A SYSTEMS-BASED COMPUTATIONAL MODEL OF ALCOHOL’S TOXIC EFFECTS ON BRAIN DEVELOPMENT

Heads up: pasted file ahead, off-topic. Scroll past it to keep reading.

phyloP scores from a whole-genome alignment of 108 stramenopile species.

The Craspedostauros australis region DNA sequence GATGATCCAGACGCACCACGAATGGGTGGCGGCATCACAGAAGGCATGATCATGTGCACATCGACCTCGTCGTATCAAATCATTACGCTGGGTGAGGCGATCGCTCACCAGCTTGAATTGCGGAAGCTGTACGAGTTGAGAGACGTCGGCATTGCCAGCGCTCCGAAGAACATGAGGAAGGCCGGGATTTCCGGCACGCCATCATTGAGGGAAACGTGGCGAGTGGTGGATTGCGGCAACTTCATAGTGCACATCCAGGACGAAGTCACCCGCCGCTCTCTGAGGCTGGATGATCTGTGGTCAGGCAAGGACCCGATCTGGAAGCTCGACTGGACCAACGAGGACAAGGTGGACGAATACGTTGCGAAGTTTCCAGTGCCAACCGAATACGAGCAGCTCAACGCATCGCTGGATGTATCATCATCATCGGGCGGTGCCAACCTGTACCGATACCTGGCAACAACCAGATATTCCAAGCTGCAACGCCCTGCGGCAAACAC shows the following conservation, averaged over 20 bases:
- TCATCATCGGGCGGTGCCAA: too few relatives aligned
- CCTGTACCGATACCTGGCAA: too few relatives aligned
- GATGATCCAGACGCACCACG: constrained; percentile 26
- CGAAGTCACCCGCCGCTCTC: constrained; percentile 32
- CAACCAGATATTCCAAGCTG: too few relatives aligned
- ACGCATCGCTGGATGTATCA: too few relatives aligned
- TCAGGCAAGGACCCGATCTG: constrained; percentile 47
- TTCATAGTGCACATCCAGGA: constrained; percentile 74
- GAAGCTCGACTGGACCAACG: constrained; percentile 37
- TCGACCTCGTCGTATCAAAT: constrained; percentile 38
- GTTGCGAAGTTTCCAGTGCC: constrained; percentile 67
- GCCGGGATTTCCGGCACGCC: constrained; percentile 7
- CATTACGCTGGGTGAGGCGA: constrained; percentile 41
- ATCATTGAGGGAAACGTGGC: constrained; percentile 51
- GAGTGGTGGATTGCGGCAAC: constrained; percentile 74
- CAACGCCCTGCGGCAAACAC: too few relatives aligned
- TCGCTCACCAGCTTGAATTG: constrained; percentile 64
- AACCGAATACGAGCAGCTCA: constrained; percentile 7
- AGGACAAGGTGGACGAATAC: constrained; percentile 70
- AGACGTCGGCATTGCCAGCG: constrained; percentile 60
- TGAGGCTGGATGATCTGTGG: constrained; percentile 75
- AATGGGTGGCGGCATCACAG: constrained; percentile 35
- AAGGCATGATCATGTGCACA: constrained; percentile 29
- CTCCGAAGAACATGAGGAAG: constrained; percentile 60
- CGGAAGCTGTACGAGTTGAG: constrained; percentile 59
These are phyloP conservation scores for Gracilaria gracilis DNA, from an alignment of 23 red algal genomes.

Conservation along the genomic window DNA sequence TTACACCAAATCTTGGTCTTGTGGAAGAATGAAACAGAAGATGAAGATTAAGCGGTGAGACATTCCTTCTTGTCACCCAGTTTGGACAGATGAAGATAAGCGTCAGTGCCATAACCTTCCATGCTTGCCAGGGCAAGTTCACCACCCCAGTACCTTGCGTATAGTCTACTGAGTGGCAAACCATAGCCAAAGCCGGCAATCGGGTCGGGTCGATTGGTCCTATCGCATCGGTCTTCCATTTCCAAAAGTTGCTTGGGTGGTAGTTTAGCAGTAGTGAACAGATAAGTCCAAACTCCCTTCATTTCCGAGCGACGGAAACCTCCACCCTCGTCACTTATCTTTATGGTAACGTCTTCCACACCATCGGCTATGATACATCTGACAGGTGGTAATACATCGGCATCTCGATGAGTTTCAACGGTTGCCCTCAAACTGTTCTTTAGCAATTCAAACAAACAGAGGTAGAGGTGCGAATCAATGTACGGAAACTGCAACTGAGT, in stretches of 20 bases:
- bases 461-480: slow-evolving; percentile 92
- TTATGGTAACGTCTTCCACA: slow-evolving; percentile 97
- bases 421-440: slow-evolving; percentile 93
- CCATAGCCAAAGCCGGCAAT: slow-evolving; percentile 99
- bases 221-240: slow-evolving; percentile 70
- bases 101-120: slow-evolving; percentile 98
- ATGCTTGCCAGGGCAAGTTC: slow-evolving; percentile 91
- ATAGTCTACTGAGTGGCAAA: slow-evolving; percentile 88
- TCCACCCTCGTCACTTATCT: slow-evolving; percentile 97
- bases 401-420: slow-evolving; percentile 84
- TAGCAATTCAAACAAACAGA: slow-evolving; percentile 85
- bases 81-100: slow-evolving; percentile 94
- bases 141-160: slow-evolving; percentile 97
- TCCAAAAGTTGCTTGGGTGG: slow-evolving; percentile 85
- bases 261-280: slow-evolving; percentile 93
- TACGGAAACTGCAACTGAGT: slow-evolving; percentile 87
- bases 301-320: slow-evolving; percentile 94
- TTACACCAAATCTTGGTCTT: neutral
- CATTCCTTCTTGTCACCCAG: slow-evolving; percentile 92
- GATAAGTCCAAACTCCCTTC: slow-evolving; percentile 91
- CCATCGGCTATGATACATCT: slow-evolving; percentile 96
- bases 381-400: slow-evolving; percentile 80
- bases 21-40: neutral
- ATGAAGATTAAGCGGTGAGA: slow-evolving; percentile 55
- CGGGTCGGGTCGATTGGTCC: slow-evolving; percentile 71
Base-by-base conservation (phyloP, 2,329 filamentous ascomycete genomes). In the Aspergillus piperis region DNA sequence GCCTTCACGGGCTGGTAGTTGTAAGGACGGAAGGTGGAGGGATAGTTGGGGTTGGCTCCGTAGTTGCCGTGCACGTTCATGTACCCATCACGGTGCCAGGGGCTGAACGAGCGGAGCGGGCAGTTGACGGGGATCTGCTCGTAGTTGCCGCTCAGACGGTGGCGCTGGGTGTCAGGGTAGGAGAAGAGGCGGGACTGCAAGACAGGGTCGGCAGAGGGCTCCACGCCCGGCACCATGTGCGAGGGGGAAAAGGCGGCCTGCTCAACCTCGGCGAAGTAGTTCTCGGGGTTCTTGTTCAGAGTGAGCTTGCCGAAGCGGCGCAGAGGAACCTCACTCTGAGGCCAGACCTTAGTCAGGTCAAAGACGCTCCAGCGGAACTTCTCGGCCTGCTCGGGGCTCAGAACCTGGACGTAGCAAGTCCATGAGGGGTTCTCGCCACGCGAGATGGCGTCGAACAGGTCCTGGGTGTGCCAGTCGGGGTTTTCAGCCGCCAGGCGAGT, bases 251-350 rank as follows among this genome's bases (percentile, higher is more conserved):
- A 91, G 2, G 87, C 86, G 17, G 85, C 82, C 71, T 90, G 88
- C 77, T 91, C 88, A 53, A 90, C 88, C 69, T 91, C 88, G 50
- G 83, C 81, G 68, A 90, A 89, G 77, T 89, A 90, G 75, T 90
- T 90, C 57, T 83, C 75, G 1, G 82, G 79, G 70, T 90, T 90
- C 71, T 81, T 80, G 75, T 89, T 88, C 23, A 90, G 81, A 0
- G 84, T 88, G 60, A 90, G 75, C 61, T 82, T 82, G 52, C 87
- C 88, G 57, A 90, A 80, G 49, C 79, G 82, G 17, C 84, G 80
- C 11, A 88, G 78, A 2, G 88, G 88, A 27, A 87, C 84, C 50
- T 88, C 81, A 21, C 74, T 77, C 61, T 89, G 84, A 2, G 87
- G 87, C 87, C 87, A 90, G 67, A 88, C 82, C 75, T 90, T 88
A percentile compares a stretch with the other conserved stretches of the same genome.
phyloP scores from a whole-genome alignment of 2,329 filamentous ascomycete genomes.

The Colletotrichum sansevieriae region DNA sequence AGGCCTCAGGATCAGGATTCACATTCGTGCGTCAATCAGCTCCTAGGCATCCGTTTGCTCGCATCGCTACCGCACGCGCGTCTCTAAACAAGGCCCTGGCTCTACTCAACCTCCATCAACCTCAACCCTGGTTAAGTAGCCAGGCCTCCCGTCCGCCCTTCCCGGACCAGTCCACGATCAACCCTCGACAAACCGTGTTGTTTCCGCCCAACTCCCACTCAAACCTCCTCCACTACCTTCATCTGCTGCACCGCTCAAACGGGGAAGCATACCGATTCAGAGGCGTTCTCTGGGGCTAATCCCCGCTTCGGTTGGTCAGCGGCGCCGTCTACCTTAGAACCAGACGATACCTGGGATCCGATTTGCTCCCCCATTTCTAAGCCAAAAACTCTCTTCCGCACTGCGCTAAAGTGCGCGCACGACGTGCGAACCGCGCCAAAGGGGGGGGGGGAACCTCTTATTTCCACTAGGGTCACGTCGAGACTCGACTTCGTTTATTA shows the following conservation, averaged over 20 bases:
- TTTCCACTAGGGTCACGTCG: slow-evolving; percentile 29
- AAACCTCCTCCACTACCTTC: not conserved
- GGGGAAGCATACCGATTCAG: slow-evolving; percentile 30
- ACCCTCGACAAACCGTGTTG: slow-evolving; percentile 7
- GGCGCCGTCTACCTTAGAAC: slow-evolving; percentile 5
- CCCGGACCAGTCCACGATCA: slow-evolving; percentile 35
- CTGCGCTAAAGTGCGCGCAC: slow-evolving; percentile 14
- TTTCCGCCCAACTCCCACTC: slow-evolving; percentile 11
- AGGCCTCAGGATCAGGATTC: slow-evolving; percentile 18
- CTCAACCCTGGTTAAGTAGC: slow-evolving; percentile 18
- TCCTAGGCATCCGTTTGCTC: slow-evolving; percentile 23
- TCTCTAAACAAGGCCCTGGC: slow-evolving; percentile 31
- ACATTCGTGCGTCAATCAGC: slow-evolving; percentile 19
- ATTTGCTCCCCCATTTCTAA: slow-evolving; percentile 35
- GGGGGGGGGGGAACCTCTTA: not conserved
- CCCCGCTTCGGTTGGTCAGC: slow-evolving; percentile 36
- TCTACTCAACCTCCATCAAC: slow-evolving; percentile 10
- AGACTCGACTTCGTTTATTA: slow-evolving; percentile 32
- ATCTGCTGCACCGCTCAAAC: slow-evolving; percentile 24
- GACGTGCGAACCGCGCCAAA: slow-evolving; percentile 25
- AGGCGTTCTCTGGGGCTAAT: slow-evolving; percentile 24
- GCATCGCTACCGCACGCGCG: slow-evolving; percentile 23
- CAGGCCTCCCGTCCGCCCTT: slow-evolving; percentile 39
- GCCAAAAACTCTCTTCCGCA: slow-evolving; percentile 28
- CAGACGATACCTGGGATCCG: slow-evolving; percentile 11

Exposure of the growing fetus to alcohol in utero can cause a broad range of potential neurological disorders, ranging from alcohol-related neurodevelopmental disorder at the lowest exposure levels to fetal alcohol syndrome at the highest level. This article by Drs. Julia M. Gohlke, Susanne Hiller-Sturmhöfel, and Elaine M. Faustman discusses the effects of alcohol on nerve cell development (i.e., neurogenesis) and the formation of their connections with neighboring cells (i.e., synaptogenesis). Systems-based approaches, such as the generation of computational models to determine the relative effects of alcohol on various processes during brain development, can help to translate research findings obtained at a molecular or cellular level into assessment of risk associated with prenatal alcohol exposure.